Martin Luther began his 95 Theses with these words, “When our Lord and Master, Jesus Christ, said ‘Repent’, He called for the entire life of believers to be one of repentance.” Luther was and is correct. The Christian life is one of repentance. If Luther’s voice were solitary one may easily be unimpressed, but when Jesus’ and Paul’s are added (as primary and foundational to Luther’s), one has a weighty position indeed.
Jesus declared that “repentance and forgiveness of sins should be proclaimed in his name to all nations” (Luke 24:47). Paul, taking his cue from Christ, fulfilled the command in his own ministry proclaiming, “I did not shrink from declaring to you anything that was profitable, and teaching you in public and from house to house, testifying both to Jews and to Greeks of repentance toward God and of faith in our Lord Jesus Christ” (Acts 20:2-21). Indeed, this repentance is so valuable that it leads to…
(1) times of refreshment (Prov 3:8),
(2) mercy (Prov 28:13),
(3) sins being blotted out (Acts 3:19),
(4) blessing (Acts 3:26),
(5) life (Acts 11:18), and
(6) salvation (2 Cor 7:10).
Repentance is the pathway to your JOY!
This doctrine is so valuable one must understand it thoroughly. Thus, by repentance we mean a change of mind/desires that leads to a change of behavior. The following quote (it is rather lengthy…agreed…but it is very helpful) by Jay Adams captures both the essential aspects of repentance and how biblical counselors must help the saints in fulfilling each:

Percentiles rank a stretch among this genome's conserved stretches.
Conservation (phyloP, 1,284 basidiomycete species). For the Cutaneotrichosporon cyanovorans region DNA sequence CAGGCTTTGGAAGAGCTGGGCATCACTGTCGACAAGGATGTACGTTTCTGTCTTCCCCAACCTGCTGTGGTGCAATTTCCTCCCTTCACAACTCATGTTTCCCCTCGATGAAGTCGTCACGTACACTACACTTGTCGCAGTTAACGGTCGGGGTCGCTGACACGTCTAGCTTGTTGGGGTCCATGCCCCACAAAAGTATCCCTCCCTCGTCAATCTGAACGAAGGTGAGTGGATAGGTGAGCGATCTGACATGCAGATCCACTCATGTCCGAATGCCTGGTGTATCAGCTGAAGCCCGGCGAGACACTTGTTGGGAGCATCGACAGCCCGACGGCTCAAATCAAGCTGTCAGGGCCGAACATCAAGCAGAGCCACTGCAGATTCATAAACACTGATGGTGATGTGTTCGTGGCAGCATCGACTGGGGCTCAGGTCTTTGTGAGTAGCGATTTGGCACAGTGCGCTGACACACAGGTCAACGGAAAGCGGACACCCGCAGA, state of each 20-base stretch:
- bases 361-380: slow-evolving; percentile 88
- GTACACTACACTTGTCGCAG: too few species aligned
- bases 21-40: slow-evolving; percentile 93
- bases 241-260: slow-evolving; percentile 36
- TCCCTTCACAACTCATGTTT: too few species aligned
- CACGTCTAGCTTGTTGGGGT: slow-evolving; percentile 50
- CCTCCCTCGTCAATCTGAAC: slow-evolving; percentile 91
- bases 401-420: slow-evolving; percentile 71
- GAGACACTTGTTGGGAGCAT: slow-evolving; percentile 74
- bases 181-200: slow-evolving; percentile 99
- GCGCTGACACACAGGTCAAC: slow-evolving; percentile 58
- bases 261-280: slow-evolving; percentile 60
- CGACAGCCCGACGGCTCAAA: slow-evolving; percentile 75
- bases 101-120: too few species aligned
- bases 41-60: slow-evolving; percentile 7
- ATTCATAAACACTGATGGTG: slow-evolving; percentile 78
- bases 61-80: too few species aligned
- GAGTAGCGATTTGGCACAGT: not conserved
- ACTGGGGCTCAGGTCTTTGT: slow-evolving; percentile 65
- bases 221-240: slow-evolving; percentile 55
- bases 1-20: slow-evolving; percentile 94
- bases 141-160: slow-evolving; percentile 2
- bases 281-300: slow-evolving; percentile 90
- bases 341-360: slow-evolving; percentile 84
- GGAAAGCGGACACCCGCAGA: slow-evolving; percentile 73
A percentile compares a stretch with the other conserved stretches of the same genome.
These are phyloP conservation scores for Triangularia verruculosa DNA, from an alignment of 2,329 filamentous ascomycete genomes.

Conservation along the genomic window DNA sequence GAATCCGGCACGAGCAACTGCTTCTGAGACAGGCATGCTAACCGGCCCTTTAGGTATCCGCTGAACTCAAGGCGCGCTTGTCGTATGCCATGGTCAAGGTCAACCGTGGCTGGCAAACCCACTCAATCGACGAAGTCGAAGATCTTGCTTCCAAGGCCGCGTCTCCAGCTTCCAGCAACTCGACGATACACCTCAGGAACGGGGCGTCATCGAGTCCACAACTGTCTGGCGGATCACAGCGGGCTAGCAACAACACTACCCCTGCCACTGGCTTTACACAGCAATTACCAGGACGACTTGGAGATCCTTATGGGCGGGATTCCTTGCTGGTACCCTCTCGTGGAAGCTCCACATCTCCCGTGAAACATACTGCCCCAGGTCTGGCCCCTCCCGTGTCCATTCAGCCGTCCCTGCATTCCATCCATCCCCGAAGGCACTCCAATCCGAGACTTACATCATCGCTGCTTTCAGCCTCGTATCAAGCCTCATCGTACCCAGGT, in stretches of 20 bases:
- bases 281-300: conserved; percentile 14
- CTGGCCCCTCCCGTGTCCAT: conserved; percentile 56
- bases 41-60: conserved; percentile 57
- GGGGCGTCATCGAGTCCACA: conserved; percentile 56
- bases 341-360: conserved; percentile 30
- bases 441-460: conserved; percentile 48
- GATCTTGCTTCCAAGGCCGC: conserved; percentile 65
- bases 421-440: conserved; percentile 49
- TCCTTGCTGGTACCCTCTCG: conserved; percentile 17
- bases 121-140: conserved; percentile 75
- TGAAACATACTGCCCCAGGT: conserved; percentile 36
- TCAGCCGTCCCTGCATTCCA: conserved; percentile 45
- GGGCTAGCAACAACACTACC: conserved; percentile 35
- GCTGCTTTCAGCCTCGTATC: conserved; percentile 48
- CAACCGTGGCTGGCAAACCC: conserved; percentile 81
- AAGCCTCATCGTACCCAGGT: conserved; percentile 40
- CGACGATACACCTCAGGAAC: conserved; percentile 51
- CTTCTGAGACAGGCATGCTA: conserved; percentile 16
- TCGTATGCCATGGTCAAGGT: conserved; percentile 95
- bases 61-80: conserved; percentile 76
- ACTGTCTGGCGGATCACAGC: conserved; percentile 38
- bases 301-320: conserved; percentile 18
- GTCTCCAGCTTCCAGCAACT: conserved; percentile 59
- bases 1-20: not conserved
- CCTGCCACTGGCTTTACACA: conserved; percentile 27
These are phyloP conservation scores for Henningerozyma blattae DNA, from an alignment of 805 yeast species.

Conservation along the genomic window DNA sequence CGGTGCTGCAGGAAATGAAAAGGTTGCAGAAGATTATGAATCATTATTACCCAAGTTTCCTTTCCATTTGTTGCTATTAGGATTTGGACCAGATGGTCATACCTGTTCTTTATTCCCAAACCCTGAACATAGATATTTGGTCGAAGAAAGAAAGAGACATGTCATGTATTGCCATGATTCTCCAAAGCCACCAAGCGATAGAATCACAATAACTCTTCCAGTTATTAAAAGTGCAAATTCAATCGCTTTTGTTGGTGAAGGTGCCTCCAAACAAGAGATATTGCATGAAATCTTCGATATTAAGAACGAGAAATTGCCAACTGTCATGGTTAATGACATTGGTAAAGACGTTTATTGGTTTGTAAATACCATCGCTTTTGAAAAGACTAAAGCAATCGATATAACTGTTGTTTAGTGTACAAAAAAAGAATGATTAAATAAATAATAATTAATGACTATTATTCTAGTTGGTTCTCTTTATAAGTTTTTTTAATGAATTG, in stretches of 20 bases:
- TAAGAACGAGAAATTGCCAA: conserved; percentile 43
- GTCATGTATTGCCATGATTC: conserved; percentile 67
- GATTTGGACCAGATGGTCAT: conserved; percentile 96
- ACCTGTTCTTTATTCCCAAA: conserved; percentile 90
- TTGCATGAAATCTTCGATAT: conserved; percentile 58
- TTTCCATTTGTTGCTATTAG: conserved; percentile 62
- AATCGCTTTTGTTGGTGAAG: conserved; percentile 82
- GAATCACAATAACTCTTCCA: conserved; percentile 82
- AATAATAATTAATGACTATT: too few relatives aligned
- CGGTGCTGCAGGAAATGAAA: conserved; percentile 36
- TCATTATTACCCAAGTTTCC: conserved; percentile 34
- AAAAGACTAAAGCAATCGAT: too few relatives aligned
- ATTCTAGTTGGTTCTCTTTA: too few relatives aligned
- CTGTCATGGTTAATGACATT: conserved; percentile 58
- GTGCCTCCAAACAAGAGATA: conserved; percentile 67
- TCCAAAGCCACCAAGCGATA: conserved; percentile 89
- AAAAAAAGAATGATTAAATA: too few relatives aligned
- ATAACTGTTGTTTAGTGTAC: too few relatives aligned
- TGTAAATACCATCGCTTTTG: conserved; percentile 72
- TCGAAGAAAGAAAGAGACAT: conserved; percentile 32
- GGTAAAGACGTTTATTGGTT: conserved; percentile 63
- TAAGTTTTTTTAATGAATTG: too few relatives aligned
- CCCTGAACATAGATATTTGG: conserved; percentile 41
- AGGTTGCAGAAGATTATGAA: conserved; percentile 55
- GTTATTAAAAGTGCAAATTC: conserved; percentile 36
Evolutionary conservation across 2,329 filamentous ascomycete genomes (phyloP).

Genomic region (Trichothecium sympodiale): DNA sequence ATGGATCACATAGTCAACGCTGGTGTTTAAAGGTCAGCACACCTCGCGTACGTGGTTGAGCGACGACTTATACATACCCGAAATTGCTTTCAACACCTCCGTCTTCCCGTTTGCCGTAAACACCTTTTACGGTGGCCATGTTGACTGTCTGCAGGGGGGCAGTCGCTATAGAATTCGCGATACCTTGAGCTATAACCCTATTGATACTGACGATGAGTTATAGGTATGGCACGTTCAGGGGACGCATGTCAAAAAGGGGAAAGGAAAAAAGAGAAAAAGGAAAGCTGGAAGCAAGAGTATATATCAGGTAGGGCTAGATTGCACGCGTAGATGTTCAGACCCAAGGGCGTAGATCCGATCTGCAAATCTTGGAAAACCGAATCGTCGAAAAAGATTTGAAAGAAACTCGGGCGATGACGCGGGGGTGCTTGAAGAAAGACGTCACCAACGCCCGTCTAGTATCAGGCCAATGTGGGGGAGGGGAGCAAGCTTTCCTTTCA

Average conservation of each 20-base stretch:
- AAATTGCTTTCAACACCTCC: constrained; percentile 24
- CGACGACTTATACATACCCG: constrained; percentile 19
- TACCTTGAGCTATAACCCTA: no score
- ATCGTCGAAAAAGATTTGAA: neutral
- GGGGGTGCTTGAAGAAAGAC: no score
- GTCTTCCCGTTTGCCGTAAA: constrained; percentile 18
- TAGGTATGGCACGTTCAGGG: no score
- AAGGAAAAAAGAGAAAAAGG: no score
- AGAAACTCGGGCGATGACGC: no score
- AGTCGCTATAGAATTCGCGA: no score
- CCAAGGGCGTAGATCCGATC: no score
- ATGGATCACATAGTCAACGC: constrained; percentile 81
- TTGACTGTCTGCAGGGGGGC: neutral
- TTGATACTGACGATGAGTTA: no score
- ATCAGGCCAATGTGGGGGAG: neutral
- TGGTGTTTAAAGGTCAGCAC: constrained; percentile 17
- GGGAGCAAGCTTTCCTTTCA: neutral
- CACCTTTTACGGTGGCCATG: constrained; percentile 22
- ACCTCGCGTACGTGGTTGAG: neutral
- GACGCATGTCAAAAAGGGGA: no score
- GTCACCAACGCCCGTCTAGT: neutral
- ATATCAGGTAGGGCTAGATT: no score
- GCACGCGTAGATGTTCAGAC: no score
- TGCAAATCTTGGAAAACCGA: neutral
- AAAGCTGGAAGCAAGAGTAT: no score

“The Old Testament word for repentance is shuv (which means ‘to turn around’); the New Testament word is metanoieo (which means ‘to rethink, change the mind’). Combining the two gives a full understanding of repentance. One changes his mind by rethinking a matter and, as a result, changes his way so as to go in the opposite direction. If there is no change in the lifestyle, the repentance was not genuine. But in order to bring about a change in one’s life-style, a counselee may need help and direction from a counselor. Whenever there is sin in his life, a counselee needs to confess it, rethink his way, and then seek to take a turn in the right direction. It is important, then, to understand that to ask a sinning counselee to change, you are not merely asking him to turn around and go God’s way. Rather, you are first asking him to recognize the error of his way (as sin), to confess (q.v.) it, seek forgiveness (q.v.), and then to want to do what God requires instead. The counselor must address both aspects of repentance, and not merely one or the other. The two aspects of repentance, one having to do with thought and the other with action, correspond to the two wrongs that sinners commit against God: their thoughts are not like God’s thoughts and their ways are not like God’s ways (Isaiah 55:8, 9). Repentance relates to both of these problems.” ~ Practical Encyclopedia of Christian Counseling.